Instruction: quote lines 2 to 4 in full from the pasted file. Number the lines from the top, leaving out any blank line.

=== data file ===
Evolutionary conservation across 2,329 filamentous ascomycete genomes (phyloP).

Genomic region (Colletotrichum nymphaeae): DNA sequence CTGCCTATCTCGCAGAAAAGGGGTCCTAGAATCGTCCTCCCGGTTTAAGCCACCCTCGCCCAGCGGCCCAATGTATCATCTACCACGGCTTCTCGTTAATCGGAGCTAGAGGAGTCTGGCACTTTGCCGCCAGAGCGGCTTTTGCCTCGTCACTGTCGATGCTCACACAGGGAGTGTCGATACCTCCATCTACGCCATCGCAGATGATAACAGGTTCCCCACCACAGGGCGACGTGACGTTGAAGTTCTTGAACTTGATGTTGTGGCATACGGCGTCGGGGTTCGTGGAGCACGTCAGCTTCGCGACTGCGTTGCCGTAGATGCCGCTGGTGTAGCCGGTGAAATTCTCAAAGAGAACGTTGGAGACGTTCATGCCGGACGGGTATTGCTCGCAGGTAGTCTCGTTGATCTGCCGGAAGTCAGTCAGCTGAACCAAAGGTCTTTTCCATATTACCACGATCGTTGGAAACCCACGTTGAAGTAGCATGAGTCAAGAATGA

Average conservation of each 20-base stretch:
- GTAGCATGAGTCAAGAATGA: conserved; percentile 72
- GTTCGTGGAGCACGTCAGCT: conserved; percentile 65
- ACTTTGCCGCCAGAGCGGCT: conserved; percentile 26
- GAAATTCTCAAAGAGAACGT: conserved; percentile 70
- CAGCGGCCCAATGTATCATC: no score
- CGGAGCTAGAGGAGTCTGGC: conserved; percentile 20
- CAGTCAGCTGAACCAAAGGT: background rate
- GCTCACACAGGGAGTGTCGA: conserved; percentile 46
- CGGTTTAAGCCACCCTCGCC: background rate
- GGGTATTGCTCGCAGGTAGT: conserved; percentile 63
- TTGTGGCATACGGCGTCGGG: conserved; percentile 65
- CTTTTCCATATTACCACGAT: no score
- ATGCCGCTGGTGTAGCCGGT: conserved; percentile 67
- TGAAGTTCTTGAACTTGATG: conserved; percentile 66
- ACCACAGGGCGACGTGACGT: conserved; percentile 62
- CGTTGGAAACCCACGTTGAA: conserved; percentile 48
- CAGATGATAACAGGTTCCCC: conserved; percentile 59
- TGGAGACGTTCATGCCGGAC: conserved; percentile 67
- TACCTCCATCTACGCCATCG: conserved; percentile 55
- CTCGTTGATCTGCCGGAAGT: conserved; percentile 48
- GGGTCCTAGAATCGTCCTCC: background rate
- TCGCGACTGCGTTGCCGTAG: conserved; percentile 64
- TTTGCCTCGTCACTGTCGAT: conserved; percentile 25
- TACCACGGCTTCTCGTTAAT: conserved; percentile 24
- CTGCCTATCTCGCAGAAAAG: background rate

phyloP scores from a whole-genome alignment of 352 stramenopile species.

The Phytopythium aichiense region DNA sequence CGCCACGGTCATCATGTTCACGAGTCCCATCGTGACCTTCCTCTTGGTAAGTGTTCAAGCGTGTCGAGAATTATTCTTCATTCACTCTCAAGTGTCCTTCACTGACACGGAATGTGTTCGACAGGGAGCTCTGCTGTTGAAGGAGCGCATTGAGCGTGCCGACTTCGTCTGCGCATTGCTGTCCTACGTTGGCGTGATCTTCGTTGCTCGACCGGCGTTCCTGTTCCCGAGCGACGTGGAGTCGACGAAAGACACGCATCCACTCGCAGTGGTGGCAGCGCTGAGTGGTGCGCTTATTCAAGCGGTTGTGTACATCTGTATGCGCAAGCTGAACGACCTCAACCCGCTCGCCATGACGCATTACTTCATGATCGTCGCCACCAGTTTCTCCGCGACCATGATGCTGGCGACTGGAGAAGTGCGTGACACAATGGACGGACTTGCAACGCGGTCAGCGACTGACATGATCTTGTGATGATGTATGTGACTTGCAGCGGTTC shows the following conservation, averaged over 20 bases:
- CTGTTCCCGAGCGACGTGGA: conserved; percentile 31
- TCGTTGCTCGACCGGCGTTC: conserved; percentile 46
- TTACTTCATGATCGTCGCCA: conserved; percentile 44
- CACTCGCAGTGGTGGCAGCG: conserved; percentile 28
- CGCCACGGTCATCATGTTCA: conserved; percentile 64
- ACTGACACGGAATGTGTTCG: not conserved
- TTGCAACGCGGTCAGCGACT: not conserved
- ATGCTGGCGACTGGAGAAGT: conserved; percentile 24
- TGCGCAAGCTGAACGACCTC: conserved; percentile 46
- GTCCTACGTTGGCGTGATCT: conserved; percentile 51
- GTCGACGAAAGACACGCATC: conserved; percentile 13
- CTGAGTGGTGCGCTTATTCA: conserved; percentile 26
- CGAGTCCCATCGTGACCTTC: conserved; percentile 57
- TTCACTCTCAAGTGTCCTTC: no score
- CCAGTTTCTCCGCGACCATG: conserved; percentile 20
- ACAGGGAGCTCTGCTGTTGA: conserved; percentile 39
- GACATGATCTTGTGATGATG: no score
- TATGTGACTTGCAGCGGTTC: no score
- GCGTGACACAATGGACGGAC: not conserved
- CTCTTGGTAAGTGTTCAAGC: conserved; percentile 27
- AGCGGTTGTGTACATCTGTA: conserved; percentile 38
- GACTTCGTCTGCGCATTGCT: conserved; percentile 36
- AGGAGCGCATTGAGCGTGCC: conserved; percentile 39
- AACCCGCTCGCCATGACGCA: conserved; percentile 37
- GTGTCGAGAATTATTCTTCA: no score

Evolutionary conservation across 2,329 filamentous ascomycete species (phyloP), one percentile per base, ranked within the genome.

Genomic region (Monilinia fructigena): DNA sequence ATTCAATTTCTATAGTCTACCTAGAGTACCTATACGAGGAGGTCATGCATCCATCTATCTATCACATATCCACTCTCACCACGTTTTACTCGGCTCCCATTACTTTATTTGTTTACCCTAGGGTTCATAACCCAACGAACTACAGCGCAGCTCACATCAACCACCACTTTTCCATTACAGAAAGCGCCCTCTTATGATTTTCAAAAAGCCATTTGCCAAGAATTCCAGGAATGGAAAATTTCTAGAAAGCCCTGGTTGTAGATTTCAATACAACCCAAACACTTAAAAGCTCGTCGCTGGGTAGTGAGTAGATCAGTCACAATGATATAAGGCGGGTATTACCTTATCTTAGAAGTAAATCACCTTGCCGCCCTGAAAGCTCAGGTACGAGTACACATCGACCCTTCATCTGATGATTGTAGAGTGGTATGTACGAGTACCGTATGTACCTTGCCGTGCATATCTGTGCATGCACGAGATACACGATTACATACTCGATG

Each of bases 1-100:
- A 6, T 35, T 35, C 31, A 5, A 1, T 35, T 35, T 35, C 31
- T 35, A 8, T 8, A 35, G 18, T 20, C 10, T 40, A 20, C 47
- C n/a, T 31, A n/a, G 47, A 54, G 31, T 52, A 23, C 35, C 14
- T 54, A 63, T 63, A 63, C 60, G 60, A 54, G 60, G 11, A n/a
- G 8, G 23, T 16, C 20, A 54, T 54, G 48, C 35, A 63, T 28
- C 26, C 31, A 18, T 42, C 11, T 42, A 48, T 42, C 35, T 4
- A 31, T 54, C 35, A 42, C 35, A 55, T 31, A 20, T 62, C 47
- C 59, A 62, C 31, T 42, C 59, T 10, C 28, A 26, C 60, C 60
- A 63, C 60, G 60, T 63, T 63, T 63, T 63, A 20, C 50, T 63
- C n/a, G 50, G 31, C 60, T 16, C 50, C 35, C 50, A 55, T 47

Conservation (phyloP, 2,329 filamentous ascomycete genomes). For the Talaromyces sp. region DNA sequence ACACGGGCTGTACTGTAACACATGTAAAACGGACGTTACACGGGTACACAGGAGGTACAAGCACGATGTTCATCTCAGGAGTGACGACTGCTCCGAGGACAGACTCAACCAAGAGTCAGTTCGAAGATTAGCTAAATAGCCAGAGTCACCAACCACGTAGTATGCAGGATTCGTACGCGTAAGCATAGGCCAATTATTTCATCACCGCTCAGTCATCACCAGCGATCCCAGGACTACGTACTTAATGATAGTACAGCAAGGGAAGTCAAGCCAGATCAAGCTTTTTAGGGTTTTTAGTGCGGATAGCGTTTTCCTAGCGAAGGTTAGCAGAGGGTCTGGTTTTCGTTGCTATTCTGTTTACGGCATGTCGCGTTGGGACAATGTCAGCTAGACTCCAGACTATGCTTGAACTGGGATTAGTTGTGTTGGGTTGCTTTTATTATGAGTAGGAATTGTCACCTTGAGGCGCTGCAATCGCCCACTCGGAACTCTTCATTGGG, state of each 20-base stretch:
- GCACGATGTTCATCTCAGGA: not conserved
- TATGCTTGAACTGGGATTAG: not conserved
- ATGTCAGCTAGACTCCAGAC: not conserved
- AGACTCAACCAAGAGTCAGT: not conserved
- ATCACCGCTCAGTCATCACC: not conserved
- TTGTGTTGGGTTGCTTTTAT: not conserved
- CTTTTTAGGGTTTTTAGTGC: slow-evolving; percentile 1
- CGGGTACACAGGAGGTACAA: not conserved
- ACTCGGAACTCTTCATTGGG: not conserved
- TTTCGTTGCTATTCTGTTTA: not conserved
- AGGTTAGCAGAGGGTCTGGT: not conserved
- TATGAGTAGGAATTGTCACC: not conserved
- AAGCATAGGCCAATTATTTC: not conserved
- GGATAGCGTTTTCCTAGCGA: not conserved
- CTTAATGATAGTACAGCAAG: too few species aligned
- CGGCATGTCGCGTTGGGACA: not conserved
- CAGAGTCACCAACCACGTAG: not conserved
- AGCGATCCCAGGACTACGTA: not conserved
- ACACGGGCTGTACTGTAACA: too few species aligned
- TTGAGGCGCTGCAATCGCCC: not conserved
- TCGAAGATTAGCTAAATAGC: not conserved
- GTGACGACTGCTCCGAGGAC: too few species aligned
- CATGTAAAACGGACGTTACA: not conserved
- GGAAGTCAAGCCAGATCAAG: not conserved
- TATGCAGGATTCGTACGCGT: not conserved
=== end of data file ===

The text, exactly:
Genomic region (Colletotrichum nymphaeae): DNA sequence CTGCCTATCTCGCAGAAAAGGGGTCCTAGAATCGTCCTCCCGGTTTAAGCCACCCTCGCCCAGCGGCCCAATGTATCATCTACCACGGCTTCTCGTTAATCGGAGCTAGAGGAGTCTGGCACTTTGCCGCCAGAGCGGCTTTTGCCTCGTCACTGTCGATGCTCACACAGGGAGTGTCGATACCTCCATCTACGCCATCGCAGATGATAACAGGTTCCCCACCACAGGGCGACGTGACGTTGAAGTTCTTGAACTTGATGTTGTGGCATACGGCGTCGGGGTTCGTGGAGCACGTCAGCTTCGCGACTGCGTTGCCGTAGATGCCGCTGGTGTAGCCGGTGAAATTCTCAAAGAGAACGTTGGAGACGTTCATGCCGGACGGGTATTGCTCGCAGGTAGTCTCGTTGATCTGCCGGAAGTCAGTCAGCTGAACCAAAGGTCTTTTCCATATTACCACGATCGTTGGAAACCCACGTTGAAGTAGCATGAGTCAAGAATGA

Average conservation of each 20-base stretch:
- GTAGCATGAGTCAAGAATGA: conserved; percentile 72